Dungog farmer Janne Ryan has been recognised as one of the top 100 beef producers in NSW in the 2023 Excellence in Eating Quality Awards.
When Ms Ryan first opened her mail and saw that she had received the award she was left feeling stunned and in disbelief.
"I picked it up and looked at the envelope and thought yep that's us but I think they've made a mistake," she said.
"I wasn't trying to be funny, I looked at it again and I opened it and I got this amazing letter from Meat and Livestock Australia saying we were in the top 100 producers.
"That's pretty bloody good if you don't mind me saying."
Ms Ryan runs her farm with her sister Lindy Ryan, who lives in Sydney. They have 250 beef cattle.
The awards aim to raise awareness about Meat Standards Australia's best management practises by recognising producers who consistently deliver the best eating quality beef.
The award came with a letter from Meat and Livestock Australia that acknowledged Ms Ryan's achievement.
Ms Ryan runs her farm with a focus on sustainability and ethical farming practices, treating the cattle and the land with respect and love in the hope that it will create a better end product.
"The qualities we bring to each other, in a way it's the same principles with working with cattle or whatever you're working with. The goal being to make them happy," she said.
"We're doing regenerative agriculture. That means we don't have any chemicals on the land. That was considered a bit crazy in the old days because farming was about big crops, big money and big use of chemicals.
"Now there's a focus on farm to table because the market wants it. It does cost more but someone has to get out there and start the new way of thinking, there are always people at the pointy end and that's what we're doing."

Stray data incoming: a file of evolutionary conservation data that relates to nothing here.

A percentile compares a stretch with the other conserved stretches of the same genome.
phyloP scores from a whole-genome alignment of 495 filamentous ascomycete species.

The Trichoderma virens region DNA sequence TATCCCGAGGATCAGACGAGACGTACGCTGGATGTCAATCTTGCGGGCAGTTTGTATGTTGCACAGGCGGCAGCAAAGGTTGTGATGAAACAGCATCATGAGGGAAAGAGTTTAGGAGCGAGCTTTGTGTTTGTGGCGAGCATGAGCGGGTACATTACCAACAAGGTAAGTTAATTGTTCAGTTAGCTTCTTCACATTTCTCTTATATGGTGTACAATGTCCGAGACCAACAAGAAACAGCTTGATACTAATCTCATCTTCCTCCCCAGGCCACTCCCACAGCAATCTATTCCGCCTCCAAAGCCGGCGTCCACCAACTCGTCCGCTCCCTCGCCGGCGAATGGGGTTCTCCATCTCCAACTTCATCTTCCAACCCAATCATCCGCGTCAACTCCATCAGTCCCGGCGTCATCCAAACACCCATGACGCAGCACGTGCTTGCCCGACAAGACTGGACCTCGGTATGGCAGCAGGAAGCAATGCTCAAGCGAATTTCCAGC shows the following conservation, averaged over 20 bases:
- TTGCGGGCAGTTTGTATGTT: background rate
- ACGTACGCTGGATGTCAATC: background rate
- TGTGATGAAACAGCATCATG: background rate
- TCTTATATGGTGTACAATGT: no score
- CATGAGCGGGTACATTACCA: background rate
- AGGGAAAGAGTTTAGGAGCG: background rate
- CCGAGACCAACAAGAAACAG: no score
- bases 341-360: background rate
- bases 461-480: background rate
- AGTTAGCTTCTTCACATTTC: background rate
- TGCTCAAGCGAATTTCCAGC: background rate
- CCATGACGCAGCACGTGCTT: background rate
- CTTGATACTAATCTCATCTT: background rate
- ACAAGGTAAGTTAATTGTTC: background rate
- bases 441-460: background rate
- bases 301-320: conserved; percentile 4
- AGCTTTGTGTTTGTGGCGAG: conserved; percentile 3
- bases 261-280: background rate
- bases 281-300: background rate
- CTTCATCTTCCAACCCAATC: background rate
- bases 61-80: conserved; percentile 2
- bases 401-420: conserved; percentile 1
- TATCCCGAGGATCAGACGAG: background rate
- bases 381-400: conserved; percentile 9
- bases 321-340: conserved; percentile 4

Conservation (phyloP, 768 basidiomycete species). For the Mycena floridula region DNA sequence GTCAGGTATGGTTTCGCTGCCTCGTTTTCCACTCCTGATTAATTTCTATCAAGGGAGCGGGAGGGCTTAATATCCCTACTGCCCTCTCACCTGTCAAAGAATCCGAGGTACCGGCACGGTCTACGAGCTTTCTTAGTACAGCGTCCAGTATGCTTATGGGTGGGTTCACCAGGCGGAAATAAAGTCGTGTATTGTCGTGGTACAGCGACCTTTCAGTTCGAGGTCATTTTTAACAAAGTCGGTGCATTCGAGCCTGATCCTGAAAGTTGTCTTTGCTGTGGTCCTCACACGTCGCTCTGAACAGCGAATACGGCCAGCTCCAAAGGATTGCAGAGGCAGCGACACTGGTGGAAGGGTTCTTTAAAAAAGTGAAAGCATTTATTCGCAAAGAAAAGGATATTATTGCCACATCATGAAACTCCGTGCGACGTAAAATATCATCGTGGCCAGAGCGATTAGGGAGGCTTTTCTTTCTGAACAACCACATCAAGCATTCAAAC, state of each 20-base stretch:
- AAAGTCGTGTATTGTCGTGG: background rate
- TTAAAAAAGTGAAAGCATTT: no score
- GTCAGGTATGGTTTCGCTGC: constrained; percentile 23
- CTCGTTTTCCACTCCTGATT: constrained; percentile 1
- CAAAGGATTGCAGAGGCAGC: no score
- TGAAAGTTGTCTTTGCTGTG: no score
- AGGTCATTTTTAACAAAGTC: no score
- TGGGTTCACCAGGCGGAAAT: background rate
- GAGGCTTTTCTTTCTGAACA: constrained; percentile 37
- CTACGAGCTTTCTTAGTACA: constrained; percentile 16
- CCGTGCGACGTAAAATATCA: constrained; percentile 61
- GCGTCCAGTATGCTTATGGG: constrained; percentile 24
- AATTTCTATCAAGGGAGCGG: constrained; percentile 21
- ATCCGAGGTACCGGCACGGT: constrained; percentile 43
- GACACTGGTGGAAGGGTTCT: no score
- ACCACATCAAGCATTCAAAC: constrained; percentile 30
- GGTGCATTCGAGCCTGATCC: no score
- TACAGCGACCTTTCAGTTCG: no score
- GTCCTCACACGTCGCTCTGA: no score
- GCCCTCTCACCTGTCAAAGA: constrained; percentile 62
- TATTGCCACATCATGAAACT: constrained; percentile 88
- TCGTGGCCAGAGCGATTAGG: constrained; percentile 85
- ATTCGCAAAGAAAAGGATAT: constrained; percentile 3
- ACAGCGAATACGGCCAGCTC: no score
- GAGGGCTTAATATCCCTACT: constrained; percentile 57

Receiving recognition from both Meat and Livestock Australia and Meat Standards Australia has shown Ms Ryan that the image of the Australian farmer is changing.
It has also shown her regenerative farming has the potential to take a more prominent place in the agriculture industry.
"This is a recognition that farming is changing, the farmer looks different, the farmer has a different background, a broader education and bringing that level of learning how to think and applying it to the farm rather than being told what to do," Ms Ryan said.
"We're refocusing the whole farm to being culturally and politically where we believe the world needs to go, which is to acknowledge climate change, work towards low emissions and strengthen the quality of the soil."
Although Ms Ryan and her sister have been recognised for their work, she said that it doesn't happen overnight. It took them over four years of managing the farm to get to where they are now.
Looking forward, Ms Ryan wants to enhance their focus on the environment.
"Cattle aren't your only product on farms anymore. It's really about carbon growth in your soil, methane holding," she said.
"The healthier the soil the more cattle you can carry, that's the way it is and if you're going to mess up your soil you're going to mess up your cattle. Healthy soil, healthy cattle and then healthy people."
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